Stephanie Worden: Failing a Test of the Emergency Broadcast System
Published on Jun 20, 2013 - 8:51:36 AM
June 19, 2013 - In the early morning hours of April 19, some residents of Watertown, Massachusetts, received an automated phone call telling them to "shelter in place" while the suspected Boston marathon bomber roamed the neighborhood.
The system worked — to a degree. One homeowner ultimately realized a bleeding man, who turned out to be Dzhokhar Tsarnaev, had holed up in the boat on his property. The Watertown man alerted the authorities, and the suspect went into custody.
But why didn't everyone in Watertown get the call? Because our emergency communications system is flawed.
The federal government began building official emergency notification systems in the 1950s. The most recognizable of these notifications is the Emergency Broadcast System, with its familiar bands of color spanning the television screen and the recognizable drone of repeated beeps on the radio announcing: "This is a test. This is a test of the Emergency Broadcast System."
Clearly, we can no longer rely on TV and radio as the primary means of mass emergency communication. In Boston, danger arose at night while people were sleeping, their radios and TVs turned off. And in the information age, a growing number of people don't access TV through traditional cable news or local broadcasting stations. Many of us get the news through other media.
The next logical step would be to meet people where they are. That means using our nation's telecommunications infrastructure as a platform for emergency alerts. Nearly every American has a landline phone or a mobile wireless device, such as a smartphone. These gizmos are becoming the preferred medium for how we connect with each other and the world at large.
We already have the technology to deliver mass phone calls to large populations. Some reverse-911 systems are quite sophisticated, and can send calls to all landlines in very specific locations. But Americans are migrating away from landlines in favor of wireless. If you don't have a landline, you're out of range — and possibly out of luck.
Furthermore, many reverse-911 systems don't work via Voice over Internet Protocol, or VoIP. VoIP routes call traffic over Internet Protocol networks rather than traditional telephone networks.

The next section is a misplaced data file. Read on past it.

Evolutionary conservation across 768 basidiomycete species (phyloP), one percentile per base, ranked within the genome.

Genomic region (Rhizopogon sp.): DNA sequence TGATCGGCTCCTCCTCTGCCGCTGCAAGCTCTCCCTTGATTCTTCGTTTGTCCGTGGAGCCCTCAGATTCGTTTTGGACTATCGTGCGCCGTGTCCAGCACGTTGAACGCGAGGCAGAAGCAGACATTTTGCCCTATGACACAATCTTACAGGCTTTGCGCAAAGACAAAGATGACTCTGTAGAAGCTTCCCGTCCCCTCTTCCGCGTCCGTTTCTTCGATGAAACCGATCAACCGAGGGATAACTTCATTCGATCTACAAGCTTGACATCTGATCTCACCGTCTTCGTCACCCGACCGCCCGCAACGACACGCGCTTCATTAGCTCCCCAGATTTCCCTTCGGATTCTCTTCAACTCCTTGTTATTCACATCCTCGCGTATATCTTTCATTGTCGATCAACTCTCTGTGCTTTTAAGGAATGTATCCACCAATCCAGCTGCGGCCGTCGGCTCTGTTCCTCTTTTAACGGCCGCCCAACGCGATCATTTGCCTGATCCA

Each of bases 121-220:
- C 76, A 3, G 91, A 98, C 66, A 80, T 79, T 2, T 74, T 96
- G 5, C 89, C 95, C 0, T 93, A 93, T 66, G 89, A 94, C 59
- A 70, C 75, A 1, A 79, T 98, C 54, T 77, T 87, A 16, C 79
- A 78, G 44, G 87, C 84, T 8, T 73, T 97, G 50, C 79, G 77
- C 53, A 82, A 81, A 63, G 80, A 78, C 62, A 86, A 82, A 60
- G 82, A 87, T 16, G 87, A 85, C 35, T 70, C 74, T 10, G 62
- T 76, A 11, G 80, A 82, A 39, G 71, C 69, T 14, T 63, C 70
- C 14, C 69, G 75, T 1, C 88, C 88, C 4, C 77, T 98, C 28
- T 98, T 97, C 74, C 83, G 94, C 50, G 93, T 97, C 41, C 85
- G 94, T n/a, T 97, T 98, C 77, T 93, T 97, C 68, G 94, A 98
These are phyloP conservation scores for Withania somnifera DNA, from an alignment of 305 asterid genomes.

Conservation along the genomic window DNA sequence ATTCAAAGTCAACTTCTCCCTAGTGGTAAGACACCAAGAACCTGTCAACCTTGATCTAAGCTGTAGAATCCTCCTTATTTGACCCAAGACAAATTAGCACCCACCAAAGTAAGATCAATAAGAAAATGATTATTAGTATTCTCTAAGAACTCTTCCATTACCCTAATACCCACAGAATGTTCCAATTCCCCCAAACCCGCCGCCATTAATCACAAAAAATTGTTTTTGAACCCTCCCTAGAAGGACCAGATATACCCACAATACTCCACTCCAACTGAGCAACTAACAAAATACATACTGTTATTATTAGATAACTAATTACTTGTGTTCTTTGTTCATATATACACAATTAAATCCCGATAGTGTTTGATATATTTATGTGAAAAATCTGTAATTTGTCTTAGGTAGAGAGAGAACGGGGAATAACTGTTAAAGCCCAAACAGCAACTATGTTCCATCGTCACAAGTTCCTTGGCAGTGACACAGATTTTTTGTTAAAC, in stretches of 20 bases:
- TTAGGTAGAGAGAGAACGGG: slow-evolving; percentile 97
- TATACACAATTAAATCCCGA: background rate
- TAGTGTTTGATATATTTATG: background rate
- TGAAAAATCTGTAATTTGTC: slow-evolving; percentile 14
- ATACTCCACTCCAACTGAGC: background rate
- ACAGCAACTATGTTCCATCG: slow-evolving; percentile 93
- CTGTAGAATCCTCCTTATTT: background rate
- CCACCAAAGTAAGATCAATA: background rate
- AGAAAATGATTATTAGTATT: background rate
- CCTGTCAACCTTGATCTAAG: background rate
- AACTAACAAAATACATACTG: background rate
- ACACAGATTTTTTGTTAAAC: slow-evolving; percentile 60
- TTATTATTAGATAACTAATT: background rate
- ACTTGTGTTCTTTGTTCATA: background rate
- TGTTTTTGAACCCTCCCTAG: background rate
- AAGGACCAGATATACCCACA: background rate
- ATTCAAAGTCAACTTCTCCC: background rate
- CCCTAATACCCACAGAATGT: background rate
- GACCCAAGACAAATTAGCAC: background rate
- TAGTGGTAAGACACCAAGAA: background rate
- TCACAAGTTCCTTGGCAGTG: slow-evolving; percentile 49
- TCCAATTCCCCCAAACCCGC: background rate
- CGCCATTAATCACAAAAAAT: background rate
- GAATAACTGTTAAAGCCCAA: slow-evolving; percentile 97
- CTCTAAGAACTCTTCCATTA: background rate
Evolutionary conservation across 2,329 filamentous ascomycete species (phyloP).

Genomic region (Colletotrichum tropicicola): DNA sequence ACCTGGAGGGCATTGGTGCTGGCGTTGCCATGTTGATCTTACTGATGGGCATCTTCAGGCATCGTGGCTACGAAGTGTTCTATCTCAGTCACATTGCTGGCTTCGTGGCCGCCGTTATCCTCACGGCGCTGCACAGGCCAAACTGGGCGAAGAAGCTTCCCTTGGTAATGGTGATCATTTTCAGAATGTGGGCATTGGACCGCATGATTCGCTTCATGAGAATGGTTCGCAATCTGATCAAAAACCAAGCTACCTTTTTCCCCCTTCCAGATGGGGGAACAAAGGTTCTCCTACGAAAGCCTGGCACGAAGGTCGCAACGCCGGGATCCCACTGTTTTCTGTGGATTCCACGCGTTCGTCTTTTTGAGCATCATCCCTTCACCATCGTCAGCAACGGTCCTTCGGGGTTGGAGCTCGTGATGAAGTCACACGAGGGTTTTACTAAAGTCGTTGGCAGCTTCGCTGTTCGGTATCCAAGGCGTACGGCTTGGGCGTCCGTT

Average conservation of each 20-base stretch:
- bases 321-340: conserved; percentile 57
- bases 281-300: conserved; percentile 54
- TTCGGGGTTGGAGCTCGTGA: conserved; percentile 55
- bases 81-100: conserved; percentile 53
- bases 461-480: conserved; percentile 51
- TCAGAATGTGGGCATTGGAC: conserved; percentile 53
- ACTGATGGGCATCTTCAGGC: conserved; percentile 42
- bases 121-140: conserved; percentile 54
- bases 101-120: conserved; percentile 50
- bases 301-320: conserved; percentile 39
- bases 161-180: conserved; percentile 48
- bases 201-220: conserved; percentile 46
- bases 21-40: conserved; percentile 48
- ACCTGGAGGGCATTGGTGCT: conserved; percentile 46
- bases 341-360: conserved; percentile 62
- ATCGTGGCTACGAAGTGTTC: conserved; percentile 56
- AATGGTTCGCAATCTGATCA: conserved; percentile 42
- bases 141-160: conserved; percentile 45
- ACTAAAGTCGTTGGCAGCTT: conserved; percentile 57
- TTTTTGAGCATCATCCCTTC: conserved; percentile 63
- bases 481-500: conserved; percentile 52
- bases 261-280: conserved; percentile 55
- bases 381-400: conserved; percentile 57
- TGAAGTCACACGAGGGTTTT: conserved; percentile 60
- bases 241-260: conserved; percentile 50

These technological limitations are a huge concern, since the most recent data indicate that less than half of American households have a traditional landline phone. One in three relies on wireless phones, while another quarter have VoIP landlines.
When promoting these reverse-911 systems, providers tout subscribers' ability to self-register their phone numbers. While this is certainly a step in the right direction, the opt-in model is confusing for consumers.
And to complicate matters, some of our country's most powerful communications companies are pushing to completely eliminate state and federal oversight of their services.
If policymakers go along with this grand plan, fewer people will have access to critical services like reverse 911, and no regulatory agency will have the authority to do anything about it.
So what's the best way to reach people during an emergency?
Our leaders must encourage innovation and get the government to adapt to new and emerging technologies.
There are laws on the books about wireless emergency communications. The Warning, Alert, and Response Network (WARN) Act established Wireless Emergency Alerts (WEAs), which are text-like warning messages that are 90 characters long and are sent in intervals.
But the only devices that are technologically equipped to receive these messages are high-priced smartphones. Those who can't afford them won't be able to receive emergency notifications.
And commercial wireless service providers aren't even required to distribute Wireless Emergency Alerts: Participation in the program is completely voluntary. Low-income and senior populations tend to subscribe to phone plans from smaller wireless carriers that are less likely to offer WEAs.
This all adds up to a communications industry that relies on the public airwaves but isn't required to alert the public in times of crisis.
As people cut their landlines and transition away from traditional TV and radio, we need effective emergency notification systems that will work on all mobile devices. The FCC should speed up the transition to mobile notification systems and pressure the industry to ensure that these systems work on all cellphones and landlines.
These changes can help save lives.
Stephanie Worden is a former project assistant at Free Press. FreePress.net
Distributed via OtherWords (OtherWords.org)
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